Golden State Warriors Must Seek 2012 Draft Lottery Pick in Any Potential Trades
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With a unusually solid draft this June, the Warriors addressed many positions of need and added valuable depth to a bench that was lacking last year. However, the roster is still far from being a finished product in terms of making a serious playoff run anytime soon.
Keep in mind that this year's draft was considered to be lacking top-notch talent by most draft analysts, and a big reason why was because many top prospects returned to school with a potential lockout looming this season.
Big names that withdrew just before the draft this year like Harrison Barnes and Jared Sullinger are sure to pop up again come June 2012.
Aside from the players that pulled out of the draft this year, also consider the number of phenomenal potential one-and-done prospects that will be coming out of major college programs in 2012.
The number of super-talented freshman prospects that could come out for next year's draft is appalling.
Kentucky's Anthony Davis and North Carolina's James McAdoo are among the freakishly athletic big men that could be available in 2012. It is also projected to be a good draft for guards as well, with big names like Austin Rivers and Marquis Teague poised to light up college basketball next season.
All signs point to next year's draft being a great one for teams positioned in the lottery.
For this reason, the Golden State Warriors must seek to obtain a lottery pick next year by any means necessary.
The three main processes which a front office can build a great team with are through free agency, through trades or through the draft.
Since the Warriors are too financially tied down with big contracts to make a serious run at any big-name free agents and also lack great trade pieces to offer other teams (aside from Monta Ellis), the most logical way for the team to build is through the draft.
Because of the 2008 trade for point guard Marcus Williams (who is no longer with the team), the Warriors essentially gave up their first-round pick in 2012 to the Utah Jazz. Technically, the pick is top-seven protected so the Warriors can still retain the lottery pick with a massive tank job this season.
Realistically speaking, the team will likely lose their 2012 first-round pick. With the depth that they added through the draft and no major roster moves as of yet, the core of the team remains mostly unchanged and even slightly improved. Barring injuries, the team will do better than last year's 36-46 record.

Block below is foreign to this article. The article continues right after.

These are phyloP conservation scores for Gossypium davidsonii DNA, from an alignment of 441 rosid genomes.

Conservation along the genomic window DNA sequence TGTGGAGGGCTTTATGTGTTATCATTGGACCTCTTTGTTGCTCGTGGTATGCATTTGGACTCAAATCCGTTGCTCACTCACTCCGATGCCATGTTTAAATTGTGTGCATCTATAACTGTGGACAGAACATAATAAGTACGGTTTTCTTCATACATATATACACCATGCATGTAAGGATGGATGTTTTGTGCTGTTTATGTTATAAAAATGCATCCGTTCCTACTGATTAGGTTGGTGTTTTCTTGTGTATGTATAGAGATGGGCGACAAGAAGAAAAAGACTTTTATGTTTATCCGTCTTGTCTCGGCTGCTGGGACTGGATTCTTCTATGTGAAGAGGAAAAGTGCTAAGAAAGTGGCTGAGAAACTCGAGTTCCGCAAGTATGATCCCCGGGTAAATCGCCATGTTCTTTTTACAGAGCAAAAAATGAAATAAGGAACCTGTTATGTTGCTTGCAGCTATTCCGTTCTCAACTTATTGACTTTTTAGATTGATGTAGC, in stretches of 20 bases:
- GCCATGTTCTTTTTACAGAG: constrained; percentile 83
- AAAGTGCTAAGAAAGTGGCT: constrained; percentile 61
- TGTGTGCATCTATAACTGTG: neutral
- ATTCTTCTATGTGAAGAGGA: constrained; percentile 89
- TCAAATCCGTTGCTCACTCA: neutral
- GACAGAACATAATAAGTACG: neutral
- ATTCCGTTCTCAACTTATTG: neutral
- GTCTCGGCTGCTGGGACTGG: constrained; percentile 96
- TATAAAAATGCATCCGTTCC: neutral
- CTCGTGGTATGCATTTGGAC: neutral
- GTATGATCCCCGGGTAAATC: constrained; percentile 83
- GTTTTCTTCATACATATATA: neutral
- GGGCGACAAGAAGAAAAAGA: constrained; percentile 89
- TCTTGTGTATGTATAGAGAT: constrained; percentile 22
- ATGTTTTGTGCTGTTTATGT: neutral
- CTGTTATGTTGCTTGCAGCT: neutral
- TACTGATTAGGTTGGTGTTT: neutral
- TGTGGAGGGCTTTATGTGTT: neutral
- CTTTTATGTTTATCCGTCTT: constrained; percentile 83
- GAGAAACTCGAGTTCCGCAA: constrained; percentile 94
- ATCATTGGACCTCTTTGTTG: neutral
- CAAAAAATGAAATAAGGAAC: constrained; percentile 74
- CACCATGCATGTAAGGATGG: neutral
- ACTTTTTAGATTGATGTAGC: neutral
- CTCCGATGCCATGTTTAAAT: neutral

How does the Warriors roster currently stand after the 2011 draft haul?
It isn't totally out of the question that the Warriors could sneak into the playoffs with the eighth seed this year. This kind of improvement would almost assure that the team would place lower in the lottery, if not out of the lottery entirely, and therefore lose their only first-round pick in a potentially great 2012 draft.
However, true Warriors fans should feel that a mere playoffs appearance performance isn't enough. Great teams are built to make repeated, deep playoff runs and therefore create legitimate chances to win it all.
Sure, making the playoffs will provide a temporary publicity boost for the team, and a short-term morale boost for the long-suffering fans of the team, but this roster as it stands cannot match up with the best teams in the West when it comes playoff time.
Can the Warriors best the Mavericks, Thunder, Lakers or even the Grizzlies in a seven-game series with their current roster? Probably not. Therefore, a brief playoff appearance will lead only to a disappointing first-round exit, lost chances to nab top draft picks and several more years of mediocrity.
With an improved roster, the Warriors should obtain a better record in 2011-12, if the lockout doesn't eliminate the season entirely. Therefore, the team's best bet to nab a lottery pick in a loaded 2012 draft is through a trade with a team that is likely to land in the top 14 picks next year.
Great teams build from the ground up, and adding a potential franchise-changing player in 2012 could push the Golden State Warriors into the upper echelon of elite teams in the NBA.
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